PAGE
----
posted by feckless fecal fear mongering at 9:36 PM on March 16, 2014

2008 is gonna be a great year.
posted by chasing at 9:38 PM on March 16, 2014 [4 favorites]

I've been been writing out lists of what I need to get done and giving myself a reward at the end of the week if I accomplish my goals for a year now and it has been enormously helpful. I signed up to this and it is exactly what I was doing, but with an avatar.

I'm not getting the hate either. Maybe you can tell me how to be a self-starter without having to organize and reward myself instead of sneering at this.

Anyway, thanks fffm. I was starting to get self concious that someone would find my lists (succeeding at getting out of bed before noon isn't as brag worthy to others as it can be to me) and this solves that. And I know it's ridiculous, but I'll still get a real sense of accomplishment when my avatar is a solid tacky rainbow.
posted by Dynex at 9:56 PM on March 16, 2014 [4 favorites]

Honestly, I'd like HabitRPG better if it shed the game-y stuff, which seems kind of distracting, and stuck to just being the one place I can find that can actually handle to-do items, daily/periodic items, and good/bad habits in the same place without having to set up weird repeating tasks for everything.
posted by Sequence at 10:11 PM on March 16, 2014 [1 favorite]

I have also joined, thanks Ian A.T.
posted by andraste at 10:22 PM on March 16, 2014

I joined too. I'm not into Habit RPG too much; my girlfriend got me into it and it's really been great for helping her do some lifestyle changes, but I don't respond to these kinds of extrinsic rewards quite as much as her. But it gets me to exercise daily, which I'm pretty sure I'd never do on my own. I think maybe having her ask me about my progress helps too, as an accountability thing. Overall I think things like this are great. Sometimes you just need that extra little push of a number going up to get you to do something.

The people in here sneering at this (and, worse, sneering at the people who benefit from it) really bum me out.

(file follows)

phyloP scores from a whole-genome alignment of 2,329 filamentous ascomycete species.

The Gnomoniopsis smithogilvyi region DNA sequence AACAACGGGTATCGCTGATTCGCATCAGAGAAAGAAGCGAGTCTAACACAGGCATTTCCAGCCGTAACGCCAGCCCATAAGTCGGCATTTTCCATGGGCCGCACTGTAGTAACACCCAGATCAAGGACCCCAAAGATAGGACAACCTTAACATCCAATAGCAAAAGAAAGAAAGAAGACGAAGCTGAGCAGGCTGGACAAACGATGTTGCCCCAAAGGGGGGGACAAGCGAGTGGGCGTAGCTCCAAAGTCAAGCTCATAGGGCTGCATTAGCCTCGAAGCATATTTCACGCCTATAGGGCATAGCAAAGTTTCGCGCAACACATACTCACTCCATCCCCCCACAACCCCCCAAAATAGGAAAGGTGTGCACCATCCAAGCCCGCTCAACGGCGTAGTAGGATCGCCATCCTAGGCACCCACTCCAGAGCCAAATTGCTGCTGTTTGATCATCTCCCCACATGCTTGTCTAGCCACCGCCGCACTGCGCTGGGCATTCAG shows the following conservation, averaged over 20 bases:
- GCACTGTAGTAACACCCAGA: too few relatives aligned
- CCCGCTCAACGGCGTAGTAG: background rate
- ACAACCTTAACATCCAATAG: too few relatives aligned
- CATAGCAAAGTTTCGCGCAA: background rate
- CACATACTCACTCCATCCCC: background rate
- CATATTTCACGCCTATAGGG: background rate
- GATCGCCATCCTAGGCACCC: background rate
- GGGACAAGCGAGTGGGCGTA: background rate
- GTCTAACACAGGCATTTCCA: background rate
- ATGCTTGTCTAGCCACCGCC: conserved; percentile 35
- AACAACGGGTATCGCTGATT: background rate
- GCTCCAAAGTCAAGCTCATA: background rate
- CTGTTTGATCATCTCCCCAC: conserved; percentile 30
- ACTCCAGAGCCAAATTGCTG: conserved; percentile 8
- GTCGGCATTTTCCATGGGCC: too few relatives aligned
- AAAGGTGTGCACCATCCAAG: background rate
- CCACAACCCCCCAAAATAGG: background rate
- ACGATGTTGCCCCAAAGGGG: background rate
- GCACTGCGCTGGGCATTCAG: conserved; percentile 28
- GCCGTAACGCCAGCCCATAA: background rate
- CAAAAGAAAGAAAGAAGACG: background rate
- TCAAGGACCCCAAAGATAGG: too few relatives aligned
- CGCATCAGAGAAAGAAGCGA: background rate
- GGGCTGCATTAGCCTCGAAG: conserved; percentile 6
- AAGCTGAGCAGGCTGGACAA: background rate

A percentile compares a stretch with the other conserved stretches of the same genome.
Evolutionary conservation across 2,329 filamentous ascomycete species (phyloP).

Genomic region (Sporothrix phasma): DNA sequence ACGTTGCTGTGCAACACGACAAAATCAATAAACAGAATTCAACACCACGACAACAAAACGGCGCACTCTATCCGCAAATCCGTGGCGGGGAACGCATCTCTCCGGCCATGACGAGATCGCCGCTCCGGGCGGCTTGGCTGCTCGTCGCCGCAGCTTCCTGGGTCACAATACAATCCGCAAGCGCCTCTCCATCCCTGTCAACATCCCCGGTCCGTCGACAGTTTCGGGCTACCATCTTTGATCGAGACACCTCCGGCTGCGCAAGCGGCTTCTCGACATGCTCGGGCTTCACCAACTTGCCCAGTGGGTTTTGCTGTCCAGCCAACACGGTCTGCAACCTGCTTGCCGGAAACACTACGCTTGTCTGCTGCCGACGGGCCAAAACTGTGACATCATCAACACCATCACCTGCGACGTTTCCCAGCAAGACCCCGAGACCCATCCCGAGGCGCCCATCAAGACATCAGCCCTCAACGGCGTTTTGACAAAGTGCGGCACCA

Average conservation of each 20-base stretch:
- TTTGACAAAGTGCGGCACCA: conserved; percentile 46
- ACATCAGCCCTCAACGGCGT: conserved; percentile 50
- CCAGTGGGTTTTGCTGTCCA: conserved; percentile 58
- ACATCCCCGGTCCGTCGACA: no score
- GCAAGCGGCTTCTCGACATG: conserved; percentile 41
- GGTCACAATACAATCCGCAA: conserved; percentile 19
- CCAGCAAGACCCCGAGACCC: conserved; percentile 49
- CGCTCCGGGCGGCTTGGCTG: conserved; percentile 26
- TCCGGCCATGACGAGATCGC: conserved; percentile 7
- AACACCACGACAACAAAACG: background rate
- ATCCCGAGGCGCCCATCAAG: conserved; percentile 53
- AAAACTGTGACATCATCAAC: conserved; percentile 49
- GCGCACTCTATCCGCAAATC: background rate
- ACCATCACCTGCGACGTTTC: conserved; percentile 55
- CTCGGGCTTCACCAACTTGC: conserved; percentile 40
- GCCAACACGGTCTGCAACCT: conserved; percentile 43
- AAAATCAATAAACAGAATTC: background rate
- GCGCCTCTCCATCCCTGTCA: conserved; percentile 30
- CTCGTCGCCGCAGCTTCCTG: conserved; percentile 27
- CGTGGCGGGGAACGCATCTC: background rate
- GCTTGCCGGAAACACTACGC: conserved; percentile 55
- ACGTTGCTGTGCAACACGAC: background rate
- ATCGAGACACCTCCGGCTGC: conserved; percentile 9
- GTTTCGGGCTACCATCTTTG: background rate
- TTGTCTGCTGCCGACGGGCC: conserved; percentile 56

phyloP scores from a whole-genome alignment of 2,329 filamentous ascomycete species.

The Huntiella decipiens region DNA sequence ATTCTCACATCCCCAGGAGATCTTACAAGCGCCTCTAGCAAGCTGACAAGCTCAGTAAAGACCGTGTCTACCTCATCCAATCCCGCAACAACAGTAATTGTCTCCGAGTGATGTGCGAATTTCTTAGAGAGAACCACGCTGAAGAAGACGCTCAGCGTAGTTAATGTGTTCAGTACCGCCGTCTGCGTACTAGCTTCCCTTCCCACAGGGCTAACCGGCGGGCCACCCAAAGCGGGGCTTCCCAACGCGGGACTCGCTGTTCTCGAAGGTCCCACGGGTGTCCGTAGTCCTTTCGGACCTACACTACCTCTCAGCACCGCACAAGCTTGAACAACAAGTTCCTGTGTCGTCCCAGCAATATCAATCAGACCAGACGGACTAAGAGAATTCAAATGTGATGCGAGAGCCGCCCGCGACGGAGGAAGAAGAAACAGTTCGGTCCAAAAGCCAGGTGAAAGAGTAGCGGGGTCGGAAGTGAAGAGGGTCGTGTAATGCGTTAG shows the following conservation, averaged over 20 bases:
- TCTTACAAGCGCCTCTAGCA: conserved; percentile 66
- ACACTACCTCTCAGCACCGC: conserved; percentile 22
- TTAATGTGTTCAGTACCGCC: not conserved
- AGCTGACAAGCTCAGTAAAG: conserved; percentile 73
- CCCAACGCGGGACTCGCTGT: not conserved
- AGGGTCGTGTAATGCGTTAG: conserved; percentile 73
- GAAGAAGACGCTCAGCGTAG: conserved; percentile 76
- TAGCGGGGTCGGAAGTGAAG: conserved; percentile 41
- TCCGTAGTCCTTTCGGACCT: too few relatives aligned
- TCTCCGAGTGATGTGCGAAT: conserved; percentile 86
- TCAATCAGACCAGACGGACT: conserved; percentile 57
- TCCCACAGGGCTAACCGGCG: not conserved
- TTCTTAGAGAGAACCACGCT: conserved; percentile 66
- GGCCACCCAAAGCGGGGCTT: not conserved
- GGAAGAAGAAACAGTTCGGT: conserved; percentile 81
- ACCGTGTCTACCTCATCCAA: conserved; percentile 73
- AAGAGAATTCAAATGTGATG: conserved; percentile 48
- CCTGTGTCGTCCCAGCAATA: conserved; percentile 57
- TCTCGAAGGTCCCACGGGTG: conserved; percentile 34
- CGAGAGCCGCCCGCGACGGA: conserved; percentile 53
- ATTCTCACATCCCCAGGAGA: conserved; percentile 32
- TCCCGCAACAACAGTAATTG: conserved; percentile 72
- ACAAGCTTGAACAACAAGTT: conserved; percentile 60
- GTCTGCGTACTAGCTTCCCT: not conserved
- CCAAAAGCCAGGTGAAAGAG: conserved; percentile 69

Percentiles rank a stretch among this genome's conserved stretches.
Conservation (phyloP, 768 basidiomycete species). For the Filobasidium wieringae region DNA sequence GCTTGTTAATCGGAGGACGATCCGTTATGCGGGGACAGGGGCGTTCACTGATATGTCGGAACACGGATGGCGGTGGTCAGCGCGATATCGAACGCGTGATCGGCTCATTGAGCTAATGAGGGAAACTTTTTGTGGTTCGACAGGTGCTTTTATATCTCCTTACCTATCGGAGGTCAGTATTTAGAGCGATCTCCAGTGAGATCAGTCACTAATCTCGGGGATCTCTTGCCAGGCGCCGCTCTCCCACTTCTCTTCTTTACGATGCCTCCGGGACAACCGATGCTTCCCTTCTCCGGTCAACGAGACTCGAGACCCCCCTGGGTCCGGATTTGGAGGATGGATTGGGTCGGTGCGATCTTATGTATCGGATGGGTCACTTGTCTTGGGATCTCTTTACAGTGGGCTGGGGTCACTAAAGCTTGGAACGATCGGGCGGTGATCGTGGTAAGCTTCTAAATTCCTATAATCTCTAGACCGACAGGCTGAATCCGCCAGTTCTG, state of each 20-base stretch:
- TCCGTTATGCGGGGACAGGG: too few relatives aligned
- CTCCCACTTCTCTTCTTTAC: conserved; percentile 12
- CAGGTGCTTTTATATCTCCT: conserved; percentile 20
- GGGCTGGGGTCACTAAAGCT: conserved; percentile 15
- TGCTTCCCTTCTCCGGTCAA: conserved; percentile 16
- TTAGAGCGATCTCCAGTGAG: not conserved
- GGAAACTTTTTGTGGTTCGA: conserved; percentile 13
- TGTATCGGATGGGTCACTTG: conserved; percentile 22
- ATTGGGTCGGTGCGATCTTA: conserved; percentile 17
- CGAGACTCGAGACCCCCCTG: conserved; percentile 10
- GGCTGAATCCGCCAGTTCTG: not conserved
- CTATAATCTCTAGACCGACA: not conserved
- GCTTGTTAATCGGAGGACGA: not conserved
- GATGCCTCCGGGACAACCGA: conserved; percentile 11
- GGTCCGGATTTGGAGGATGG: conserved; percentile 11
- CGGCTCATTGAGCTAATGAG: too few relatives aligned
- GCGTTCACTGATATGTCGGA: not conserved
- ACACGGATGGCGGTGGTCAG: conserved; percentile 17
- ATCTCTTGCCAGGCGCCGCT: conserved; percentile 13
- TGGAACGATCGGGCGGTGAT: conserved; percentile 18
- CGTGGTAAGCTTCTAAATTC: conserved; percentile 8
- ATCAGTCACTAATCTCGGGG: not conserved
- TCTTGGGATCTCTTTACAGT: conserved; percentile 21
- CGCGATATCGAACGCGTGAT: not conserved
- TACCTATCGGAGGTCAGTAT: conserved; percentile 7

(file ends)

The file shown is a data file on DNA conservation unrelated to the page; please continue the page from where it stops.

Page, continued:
posted by valrus at 10:33 PM on March 16, 2014 [5 favorites]

Health Month, which is less elaborate and less D&D/videogame-oriented, has a strong and supportive Mefite community. I'm not interested in changing sites but the game approach (win points by working on goals) has really worked for me over the last couple of years on Health Month. If something happened to Health Month ($DEITY forbid), I'd look into Habit RPG.
posted by immlass at 10:36 PM on March 16, 2014 [2 favorites]

I feel like elaborating, since I'm awake yet: I think my only real complaint with the game-y stuff is that it's quite hard to figure out how to price one's own rewards because of the way things have diminishing returns, and similarly difficult to figure out how hard to make things, or how granular, to feel like one is actually making progress without it being too easy. So I've started largely ignoring all of that and just paying attention to whether I'm keeping my health up and keeping my dailies from going red, but it's still been helpful, although it's all been paused as I've been fighting off the flu from hell. (I'm very grateful for the ability to do that.)
posted by Sequence at 10:39 PM on March 16, 2014

There was an interesting (but rather long) article about procrastination with various crudely-drawn images I saw about a month ago. This article pointed out that when you've got a large project in front of you, you're more inclined to ignore it ... but at a certain point (say, 90% finished) you'll pick it up and start hustling to complete it.

The author suggested a few ways to use this information. Maybe this was in the article, but what I've been doing lately that has been working is lying to myself. Lying that my target projects are almost done even when I'm just starting them.

"It's almost done! Put some more coal in this puppy and ram it home!" Etc. It's almost done. New mantra.
posted by user92371 at 10:45 PM on March 16, 2014 [3 favorites]

I get the hate. These sorts of tools can come across as crutches for the weak-willed, or opportunities for "productivity procrastination," i.e. dicking around with a "system" rather than just getting shit done. I don't share the hate, though; I love this kind of thing. If that makes me weak, so be it. This is how I cope with my weakness.